Full remarks by Michelle O’Neill to Assembly sitting

Mr. Acting Speaker,

We meet in a last-ditch attempt to elect a Speaker, and to form an Executive.

We do so as the DUP continue their boycott, refusing to do their jobs.

For two years now we have been told that the basis of their boycott is in opposition to the Brexit Protocol.

The British Prime Minister revisited those arrangements and after more negotiations with the European Union, the Windsor Framework was agreed.

Yet, the DUP turned their nose up at it.

This has caused damaging economic uncertainty alongside political instability here.

To placate the DUP further the British Government entered direct two-way negotiations with Jeffrey Donaldson.

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In taking what we knew was a misguided and flawed approach; to the exclusion of the other parties and the Irish Government as co-guarantors of the Good Friday Agreement they have got nowhere.

Before Christmas the British Secretary of State announced their Talks with the DUP have now ended.

And yet, Jeffrey Donaldson remains in suspended animation, undecided.

All the while, children with special educational needs and their parents suffer, patients on waiting lists crippled with pain suffer and our wider society suffers.

This indecision is hampering the £3.3bn that was put on the table.  And now that much needed money hangs in the balance.

Workers are entitled and deserve their pay rise today.

Public sector workers cannot be punished for the DUP failures.

The Tories have chronically underfunded the Executive for over a decade.

And now they scandalously use this money as ransom, ransom on their own terms.

A ransom that is causing financial pain to public services and our public sector workers.

This is nothing more than scandalous.

Tomorrow 170,000 workers will take unavoidable general strike action – our nurses, doctors, civil servants, train drivers, bus drivers, teachers and education workers, police support staff, and essentially our entire public administration.

It represents the single biggest day of industrial action in a generation.

These workers should not have had to take to the streets.

Because of the DUPs inaction, Politics is stalled indefinitely, and our public services are at a standstill.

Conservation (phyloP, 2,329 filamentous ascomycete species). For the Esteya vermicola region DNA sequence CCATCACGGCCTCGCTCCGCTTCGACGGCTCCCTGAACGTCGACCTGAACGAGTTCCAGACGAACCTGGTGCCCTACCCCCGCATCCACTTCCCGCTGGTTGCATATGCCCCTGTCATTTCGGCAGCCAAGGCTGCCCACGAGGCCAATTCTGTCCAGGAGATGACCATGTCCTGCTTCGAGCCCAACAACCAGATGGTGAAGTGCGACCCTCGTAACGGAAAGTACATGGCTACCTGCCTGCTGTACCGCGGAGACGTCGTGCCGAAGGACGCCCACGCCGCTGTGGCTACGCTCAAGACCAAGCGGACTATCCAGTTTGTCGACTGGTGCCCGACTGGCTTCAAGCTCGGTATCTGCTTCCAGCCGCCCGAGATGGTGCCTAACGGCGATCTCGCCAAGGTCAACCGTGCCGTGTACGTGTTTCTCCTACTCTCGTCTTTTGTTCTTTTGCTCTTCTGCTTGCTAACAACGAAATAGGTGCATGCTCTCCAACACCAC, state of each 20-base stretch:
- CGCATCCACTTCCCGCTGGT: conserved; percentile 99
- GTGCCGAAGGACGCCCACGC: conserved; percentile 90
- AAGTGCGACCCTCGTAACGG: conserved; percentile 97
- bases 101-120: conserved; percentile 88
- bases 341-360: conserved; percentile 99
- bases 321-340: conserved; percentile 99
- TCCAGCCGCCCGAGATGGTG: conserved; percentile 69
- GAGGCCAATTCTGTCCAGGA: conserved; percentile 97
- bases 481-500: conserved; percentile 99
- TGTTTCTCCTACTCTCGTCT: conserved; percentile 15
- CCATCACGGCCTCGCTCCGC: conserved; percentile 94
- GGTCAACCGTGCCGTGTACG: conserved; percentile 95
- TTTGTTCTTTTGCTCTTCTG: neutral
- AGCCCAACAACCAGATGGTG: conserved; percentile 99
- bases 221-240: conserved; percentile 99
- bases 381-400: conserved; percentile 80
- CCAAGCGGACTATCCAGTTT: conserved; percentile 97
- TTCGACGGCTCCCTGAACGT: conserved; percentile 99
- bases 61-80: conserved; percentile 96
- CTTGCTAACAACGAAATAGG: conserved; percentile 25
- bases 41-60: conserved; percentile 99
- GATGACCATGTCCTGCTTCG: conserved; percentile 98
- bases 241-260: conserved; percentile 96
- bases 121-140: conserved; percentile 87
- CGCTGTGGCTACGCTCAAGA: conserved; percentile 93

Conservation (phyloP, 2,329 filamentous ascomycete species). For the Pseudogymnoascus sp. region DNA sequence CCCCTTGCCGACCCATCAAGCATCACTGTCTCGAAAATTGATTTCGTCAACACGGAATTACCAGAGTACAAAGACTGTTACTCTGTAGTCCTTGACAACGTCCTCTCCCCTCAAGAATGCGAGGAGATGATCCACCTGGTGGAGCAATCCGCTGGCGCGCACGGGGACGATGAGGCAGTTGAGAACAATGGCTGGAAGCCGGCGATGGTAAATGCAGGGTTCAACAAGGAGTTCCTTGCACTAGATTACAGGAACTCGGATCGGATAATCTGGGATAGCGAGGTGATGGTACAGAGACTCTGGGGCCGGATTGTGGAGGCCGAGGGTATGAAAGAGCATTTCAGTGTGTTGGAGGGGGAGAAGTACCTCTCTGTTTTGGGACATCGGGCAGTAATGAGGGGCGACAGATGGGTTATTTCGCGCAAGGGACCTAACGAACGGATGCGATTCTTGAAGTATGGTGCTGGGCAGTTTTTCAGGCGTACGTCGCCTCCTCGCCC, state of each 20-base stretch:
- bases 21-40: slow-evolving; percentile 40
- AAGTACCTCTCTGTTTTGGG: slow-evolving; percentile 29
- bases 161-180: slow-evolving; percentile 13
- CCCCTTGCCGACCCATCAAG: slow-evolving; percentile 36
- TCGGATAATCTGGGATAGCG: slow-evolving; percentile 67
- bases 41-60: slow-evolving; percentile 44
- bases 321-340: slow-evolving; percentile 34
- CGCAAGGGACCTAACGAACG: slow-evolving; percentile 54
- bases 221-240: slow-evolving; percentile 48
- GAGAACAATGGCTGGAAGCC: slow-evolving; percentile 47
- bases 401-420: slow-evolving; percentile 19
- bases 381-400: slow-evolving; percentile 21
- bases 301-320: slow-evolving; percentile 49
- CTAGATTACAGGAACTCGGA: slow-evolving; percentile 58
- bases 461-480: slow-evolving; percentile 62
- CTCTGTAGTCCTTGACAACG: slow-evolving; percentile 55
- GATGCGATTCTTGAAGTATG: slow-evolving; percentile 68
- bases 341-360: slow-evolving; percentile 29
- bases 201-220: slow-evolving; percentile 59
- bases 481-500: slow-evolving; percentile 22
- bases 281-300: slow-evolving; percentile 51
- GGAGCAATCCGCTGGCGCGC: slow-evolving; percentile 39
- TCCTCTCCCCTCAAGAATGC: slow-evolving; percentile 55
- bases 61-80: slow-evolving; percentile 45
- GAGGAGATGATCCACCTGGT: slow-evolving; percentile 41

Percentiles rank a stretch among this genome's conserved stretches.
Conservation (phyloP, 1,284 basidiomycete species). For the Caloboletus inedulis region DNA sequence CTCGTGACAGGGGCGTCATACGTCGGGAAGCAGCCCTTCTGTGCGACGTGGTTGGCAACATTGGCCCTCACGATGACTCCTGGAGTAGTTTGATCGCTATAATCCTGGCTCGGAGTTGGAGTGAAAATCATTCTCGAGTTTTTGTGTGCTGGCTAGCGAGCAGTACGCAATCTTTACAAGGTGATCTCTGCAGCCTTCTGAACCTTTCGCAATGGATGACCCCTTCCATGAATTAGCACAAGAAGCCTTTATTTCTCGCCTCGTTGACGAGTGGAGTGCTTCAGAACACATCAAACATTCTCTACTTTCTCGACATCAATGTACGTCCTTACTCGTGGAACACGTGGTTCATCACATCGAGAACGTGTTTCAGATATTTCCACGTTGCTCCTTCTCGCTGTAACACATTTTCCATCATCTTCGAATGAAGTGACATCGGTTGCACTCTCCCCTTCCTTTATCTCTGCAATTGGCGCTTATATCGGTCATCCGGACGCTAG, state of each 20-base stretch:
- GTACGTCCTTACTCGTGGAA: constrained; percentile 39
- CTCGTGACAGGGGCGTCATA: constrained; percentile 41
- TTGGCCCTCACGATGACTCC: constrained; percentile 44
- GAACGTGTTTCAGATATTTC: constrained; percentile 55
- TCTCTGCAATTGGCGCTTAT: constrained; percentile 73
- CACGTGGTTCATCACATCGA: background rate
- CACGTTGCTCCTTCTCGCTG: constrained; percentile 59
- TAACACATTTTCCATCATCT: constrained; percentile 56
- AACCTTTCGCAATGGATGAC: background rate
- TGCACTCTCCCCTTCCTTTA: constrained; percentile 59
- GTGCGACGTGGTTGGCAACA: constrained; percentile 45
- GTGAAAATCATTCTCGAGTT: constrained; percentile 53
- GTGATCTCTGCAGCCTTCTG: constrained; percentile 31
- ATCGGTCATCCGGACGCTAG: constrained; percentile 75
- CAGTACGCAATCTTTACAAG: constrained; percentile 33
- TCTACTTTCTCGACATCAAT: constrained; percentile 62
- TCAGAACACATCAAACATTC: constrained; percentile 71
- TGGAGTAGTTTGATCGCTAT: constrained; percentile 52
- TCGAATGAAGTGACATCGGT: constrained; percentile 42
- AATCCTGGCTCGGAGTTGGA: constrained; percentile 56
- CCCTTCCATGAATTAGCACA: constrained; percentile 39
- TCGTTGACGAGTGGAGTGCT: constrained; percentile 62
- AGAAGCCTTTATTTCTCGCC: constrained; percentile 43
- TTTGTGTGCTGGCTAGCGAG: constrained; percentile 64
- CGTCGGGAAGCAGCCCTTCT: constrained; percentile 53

Today is the seventh attempt since the Assembly election to restore this Assembly, and Executive.

To date the DUP refuse to respect the democratic outcome of that election.

However, my message to the DUP is still to join with us, work with us, let us get round the Executive table and make a difference to people’s lives.

I stand for mature, pragmatic politics where irrespective of your social, religious, or political background I see it as my duty to fairly stand -up for everyone in our society, across all communities, and to represent the Northern Ireland Executive as a “First Minister for All”.

Regrettably, the approach of the DUP Leader is jeopardising vital public services, including health and education, with no clear explanation for stalling Executive formation.

The argument that this continues to relate to the Windsor Framework has lost all credibility.

Few people out there know what the DUP are talking about, and fewer care because it’s not for the common good.

The hardship and suffering, the bread-and-butter issues for workers, families, households and businesses is what counts and it’s what the DUP refuse to prioritise.

The only remaining explanation for the DUP boycott is the refusal to accept a nationalist First Minister.

There is a dangerous attempt underway to discard the democratic outcome of the Assembly election, and this threatens our democratic governance, public administration, reconciliation, and the fabric of this society.

If Jeffrey Donaldson does not change his approach, then this sitting may well be the final one of this Assembly.

I fear that the democratic institutions of the Good Friday Agreement are in free-fall.

And while this is reprehensible, those are the hard facts before us.

At midnight tomorrow, the statutory legislation underpinning Executive Formation falls if not restored by then.

The statutory duty is placed upon the Secretary of State thereafter to call another Assembly election.

Those are the rules.

However, Mr. Heaton-Harris signalled to the parties on Monday that he intends to introduce new legislation at Westminster to change those rules and extend the deadline.

If it is the case that the DUP will not respect the outcome of the election and restore democracy, then there is an obligation on both the British and Irish Governments to look at Plan B – a British-Irish partnership that provides joint stewardship and an intensified role for the Irish Government in the affairs of this State and our administration.

The public looking on here today are not seeing the change they voted for.

If the DUP position of obstruction remains unchanged, then it is imperative that a change of direction within the constitutional framework of the Good Friday Agreement is now advanced.

If there are some within the DUP who think that by crashing the institutions that they will also crash the Good Friday Agreement itself, they are wrong – the Good Friday Agreement will prevail.

Go raibh maith agat.